She heard her clumsy feet on the porch and listened and felt her hands scrambling and ripping at the lock with the key. She heard her heart. She heard her inner screaming.
The key fit.
Unlock the door, quick, quick!
The door opened.
This extract is written in third person limited perspective (so while we are told that “she crossed the street” we can also experience her emotions “Oh God”) and we get a clear sense of the character’s perspective. The inclusion of the paragraph containing her panicked thought, the minutia of the lemonade, adds authenticity and there is advanced punctuation as well as paragraphing techniques to add tension.
The final three paragraphs are all one sentence paragraphs. She is finally home but the moment is still tense – like Crichton, Bradbury makes us wait. Our eyes have to travel from paragraph to paragraph to see if she makes it inside. The repetition of the word “quick” within this short paragraph reinforces her desire to get inside and the reader’s desire to know if she’s safe.
Is your next area of focus Point of View? Have a look at my blog: An Author's Guide to Point of View
Here are 2 more short examples if texts I think paragraph interestingly and for different reasons. Have a look and see what tips you can gain:
Jurassic Park by Michael Crichton (again😉)
The rhythmic snorting became louder as they walked, but they also heard a steady droning, buzzing sound. When they reached the end of the road, at the edge of the small concrete dock, Grant froze in shock.
The tyrannosaur was right there.
It was sitting upright in the shade of a tree, its hind legs stretched out in front. Its eyes were open but it was not moving, except for its head, which lifted and fell gently with each snorting sound. The buzzing came from the clouds of flies that surrounded it, crawling over its face and slack jaws, its bloody fangs, and the red haunch of killed hadrosaur that lay on its side behind the tyrannosaur.
Near the end of the dock, a wooden shed was painted green to blend with the foliage. Grant quietly unlatched the door and looked inside. He saw a half-dozen orange life vests hanging on the wall, several rolls of wire-mesh fencing, some coils of rope, and two big rubber cubes sitting on the floor. The cubes were strapped tight with flat rubber belts.
He looked back at Lex.
She mouthed: No boat.
Some points I like about this example is that we have longer descriptive paragraphs (that show don’t tell) of the dinosaur contrasted to both short one sentence paragraphs, a one word paragraph and then the inclusion of paragraphs that reflect speech/silent communication.
I also like the use of italics for dramatic emphasis, the use of silent communication (because clearly verbal communication would get them killed – so drama/tension is heightened) and the use of very specific vocabulary choices, e.g. hadrosaur, not an unnamed piece of meat!
For more information on the technique of ‘show don’t tell’ and some practical tips and examples to support improving this technique, click here.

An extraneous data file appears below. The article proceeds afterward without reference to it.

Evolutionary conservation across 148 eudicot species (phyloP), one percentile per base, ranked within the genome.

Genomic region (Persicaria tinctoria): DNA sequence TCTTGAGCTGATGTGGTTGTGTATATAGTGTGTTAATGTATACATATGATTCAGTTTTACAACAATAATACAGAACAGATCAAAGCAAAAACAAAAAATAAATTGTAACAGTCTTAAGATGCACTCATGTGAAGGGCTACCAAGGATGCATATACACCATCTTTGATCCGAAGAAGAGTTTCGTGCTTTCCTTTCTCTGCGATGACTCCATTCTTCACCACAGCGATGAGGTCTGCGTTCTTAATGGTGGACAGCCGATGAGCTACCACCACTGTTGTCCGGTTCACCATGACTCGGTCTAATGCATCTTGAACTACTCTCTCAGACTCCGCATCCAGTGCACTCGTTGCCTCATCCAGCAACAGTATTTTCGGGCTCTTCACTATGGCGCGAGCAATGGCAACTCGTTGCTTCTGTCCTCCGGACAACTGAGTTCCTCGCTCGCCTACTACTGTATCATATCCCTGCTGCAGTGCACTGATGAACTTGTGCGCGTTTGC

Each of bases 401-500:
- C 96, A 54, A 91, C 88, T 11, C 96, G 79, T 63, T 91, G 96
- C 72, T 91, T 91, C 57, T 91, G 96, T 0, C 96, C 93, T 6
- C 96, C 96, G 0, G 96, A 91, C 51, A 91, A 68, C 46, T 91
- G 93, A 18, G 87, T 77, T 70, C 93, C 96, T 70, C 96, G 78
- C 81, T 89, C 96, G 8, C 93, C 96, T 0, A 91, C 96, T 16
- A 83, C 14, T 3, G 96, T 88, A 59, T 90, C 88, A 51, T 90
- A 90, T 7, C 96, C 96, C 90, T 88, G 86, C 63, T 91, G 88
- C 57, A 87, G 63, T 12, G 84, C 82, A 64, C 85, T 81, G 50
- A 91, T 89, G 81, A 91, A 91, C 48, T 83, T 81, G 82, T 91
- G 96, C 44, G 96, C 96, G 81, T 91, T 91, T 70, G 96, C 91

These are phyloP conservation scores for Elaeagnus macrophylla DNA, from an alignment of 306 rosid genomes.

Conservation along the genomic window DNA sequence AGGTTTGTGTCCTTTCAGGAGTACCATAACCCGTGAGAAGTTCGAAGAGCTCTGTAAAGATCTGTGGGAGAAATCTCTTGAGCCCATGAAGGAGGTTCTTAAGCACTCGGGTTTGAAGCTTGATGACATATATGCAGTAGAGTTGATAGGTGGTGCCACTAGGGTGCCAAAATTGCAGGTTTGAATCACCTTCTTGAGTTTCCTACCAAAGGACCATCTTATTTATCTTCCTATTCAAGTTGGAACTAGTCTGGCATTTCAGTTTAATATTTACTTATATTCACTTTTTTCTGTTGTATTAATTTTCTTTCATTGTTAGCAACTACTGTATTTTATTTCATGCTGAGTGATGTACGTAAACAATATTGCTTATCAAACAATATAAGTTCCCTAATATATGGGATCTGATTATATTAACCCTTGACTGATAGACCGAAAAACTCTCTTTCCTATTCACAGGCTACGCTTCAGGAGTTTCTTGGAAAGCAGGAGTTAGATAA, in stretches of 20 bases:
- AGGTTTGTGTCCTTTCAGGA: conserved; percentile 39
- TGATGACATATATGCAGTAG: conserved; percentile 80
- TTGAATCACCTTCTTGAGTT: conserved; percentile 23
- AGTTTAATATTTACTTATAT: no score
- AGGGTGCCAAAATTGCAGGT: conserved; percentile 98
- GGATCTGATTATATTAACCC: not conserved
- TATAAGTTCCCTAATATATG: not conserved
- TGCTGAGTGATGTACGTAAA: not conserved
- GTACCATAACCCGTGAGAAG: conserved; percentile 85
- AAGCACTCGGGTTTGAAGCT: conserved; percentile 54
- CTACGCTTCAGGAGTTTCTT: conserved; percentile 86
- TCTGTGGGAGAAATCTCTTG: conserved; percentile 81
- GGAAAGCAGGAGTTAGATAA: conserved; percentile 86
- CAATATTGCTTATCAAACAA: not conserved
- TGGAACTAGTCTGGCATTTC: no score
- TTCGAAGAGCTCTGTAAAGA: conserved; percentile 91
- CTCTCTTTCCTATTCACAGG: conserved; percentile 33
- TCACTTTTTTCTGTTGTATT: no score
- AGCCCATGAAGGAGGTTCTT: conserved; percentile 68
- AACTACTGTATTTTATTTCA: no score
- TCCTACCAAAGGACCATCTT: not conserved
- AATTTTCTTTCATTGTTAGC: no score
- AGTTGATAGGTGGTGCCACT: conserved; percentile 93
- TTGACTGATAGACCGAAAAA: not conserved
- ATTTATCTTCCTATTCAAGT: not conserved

2001 A Space Odyssey By Arthur C. Clarke
… He awoke, and it seemed that he had scarcely closed his eyes. But he knew that was an illusion; somehow, he was convinced that years had really passed.
Had the mission been completed? Had they already reached Saturn, carried out the survey, and gone into hibernation? Was Discovery II here, to take them back to Earth?
He lay in a dream-like daze, utterly unable to distinguish between real and false memories. He opened his eyes, but there was little to see except a blurred constellation of lights which puzzled him for some minutes. Then he realized that he was looking at indicator lamps on a Ship Situation Board; but it was impossible to focus on them. He soon gave up the attempt.
This extract doesn’t use the one sentence paragraph technique and, after looking at the previous examples, you may be able to tell why. The tone of this example is one of waking and confusion – not a moment of embarrassment or dramatic tension. Ellipsis is used to introduce the moment of waking and the character’s confusion is reflected in the use of rhetorical questions- in fact, the whole second paragraph is a series of questions. The alliterative phrase “dream-like daze” also creates that sense of sleepy confusion.
It’s worth mentioning at this point that paragraphing is also employed when writing direct speech.
Direct speech is the words your characters say in your writing. If more than one person is speaking, each new speaker needs a new paragraph. For example:
Emma asked, “Can you come out tonight?”
“Sorry,” I answered. “I’ve got too much homework to do.”
To conclude, I would suggest it is variety of techniques, including paragraphing, that makes writing successful. In the examples provided you have seen that authors use short one sentence paragraphs but these are combined with other techniques – a longer, descriptive paragraph to create contrast, a range of punctuation types, specific choice of words, italic use and so on…
Top tip: don’t overdo the one sentence paragraph. The one sentence paragraph can be very effective but if you use it too often it loses its impact.
Good luck with your writing!